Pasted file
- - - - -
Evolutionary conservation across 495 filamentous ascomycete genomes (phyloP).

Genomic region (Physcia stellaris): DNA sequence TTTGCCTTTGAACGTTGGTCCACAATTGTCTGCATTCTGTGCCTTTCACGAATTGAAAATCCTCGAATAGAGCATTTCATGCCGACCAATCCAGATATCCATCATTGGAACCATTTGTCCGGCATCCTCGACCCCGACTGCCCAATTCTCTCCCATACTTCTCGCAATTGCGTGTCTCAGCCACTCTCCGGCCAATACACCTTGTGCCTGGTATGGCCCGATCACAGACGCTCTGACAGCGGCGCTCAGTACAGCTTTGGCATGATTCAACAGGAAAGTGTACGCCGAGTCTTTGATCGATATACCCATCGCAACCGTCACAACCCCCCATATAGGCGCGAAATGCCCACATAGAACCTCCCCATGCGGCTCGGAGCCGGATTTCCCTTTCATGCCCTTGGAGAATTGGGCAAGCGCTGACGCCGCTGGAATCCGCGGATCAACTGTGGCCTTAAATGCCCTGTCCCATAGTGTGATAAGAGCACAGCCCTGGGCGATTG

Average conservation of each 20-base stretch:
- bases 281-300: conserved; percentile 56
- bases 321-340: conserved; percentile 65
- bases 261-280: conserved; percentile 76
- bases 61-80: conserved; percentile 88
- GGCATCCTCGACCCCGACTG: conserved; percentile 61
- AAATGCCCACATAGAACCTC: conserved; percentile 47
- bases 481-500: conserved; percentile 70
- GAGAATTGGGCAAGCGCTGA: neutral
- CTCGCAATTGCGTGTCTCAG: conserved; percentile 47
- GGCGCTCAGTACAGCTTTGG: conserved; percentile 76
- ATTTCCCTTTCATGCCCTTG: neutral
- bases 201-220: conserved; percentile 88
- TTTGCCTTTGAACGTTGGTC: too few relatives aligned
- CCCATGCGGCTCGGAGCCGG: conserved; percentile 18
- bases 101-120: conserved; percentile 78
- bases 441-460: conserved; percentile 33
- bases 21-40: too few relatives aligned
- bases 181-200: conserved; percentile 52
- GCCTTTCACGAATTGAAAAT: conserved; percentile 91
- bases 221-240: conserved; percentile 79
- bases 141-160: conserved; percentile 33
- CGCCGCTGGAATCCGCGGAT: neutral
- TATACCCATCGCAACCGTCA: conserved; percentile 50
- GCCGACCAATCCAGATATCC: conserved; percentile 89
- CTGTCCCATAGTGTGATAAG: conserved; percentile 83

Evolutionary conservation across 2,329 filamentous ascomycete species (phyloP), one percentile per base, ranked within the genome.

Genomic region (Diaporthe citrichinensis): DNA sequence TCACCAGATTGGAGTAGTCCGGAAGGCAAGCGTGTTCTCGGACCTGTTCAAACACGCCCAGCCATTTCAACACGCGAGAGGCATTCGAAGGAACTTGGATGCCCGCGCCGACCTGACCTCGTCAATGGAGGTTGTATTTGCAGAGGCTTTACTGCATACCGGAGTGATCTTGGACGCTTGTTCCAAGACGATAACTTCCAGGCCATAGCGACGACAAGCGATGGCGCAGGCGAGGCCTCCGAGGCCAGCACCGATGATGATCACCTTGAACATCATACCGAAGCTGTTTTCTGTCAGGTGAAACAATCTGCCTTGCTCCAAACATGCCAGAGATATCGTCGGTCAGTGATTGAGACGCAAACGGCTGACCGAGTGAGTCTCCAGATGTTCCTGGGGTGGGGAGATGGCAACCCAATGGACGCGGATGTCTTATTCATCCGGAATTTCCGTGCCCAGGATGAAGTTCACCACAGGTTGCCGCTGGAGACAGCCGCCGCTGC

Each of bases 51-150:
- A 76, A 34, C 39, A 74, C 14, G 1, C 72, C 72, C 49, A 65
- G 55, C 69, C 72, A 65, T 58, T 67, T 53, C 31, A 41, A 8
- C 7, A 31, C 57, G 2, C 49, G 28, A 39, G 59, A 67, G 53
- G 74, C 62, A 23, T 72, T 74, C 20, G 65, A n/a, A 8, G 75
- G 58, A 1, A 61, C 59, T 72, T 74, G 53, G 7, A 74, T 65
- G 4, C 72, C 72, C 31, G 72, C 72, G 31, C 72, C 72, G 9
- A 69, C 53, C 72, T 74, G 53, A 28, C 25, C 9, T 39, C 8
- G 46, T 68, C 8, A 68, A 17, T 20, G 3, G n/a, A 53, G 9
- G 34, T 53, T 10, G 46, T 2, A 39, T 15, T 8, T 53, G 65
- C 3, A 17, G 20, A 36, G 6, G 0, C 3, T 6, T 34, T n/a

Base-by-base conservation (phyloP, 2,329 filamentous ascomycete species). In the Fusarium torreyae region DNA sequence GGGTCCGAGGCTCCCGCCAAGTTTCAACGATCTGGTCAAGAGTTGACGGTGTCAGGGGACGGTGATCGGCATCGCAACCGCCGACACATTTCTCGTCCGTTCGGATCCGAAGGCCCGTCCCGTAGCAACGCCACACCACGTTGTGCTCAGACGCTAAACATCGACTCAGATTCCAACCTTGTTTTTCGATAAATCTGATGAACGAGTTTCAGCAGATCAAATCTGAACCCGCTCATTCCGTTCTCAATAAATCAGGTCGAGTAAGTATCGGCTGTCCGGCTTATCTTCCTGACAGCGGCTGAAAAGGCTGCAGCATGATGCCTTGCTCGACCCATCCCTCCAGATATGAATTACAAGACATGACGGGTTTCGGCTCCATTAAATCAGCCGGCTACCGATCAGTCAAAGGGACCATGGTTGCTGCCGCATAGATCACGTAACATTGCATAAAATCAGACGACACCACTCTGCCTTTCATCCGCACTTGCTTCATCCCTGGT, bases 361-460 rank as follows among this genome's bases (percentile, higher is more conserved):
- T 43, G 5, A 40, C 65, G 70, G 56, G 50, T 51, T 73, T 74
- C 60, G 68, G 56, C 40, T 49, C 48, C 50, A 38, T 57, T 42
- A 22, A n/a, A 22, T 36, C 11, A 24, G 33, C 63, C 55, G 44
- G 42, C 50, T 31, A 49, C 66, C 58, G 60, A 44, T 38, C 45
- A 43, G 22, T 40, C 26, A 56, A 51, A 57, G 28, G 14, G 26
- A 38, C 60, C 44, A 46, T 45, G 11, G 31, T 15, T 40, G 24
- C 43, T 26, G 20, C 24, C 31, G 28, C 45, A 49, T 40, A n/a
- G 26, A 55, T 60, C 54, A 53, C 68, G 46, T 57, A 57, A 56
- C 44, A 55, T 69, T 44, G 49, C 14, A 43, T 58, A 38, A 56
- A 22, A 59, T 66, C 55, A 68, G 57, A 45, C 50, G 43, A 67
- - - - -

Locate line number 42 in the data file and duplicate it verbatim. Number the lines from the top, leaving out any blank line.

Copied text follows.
Base-by-base conservation (phyloP, 2,329 filamentous ascomycete species). In the Fusarium torreyae region DNA sequence GGGTCCGAGGCTCCCGCCAAGTTTCAACGATCTGGTCAAGAGTTGACGGTGTCAGGGGACGGTGATCGGCATCGCAACCGCCGACACATTTCTCGTCCGTTCGGATCCGAAGGCCCGTCCCGTAGCAACGCCACACCACGTTGTGCTCAGACGCTAAACATCGACTCAGATTCCAACCTTGTTTTTCGATAAATCTGATGAACGAGTTTCAGCAGATCAAATCTGAACCCGCTCATTCCGTTCTCAATAAATCAGGTCGAGTAAGTATCGGCTGTCCGGCTTATCTTCCTGACAGCGGCTGAAAAGGCTGCAGCATGATGCCTTGCTCGACCCATCCCTCCAGATATGAATTACAAGACATGACGGGTTTCGGCTCCATTAAATCAGCCGGCTACCGATCAGTCAAAGGGACCATGGTTGCTGCCGCATAGATCACGTAACATTGCATAAAATCAGACGACACCACTCTGCCTTTCATCCGCACTTGCTTCATCCCTGGT, bases 361-460 rank as follows among this genome's bases (percentile, higher is more conserved):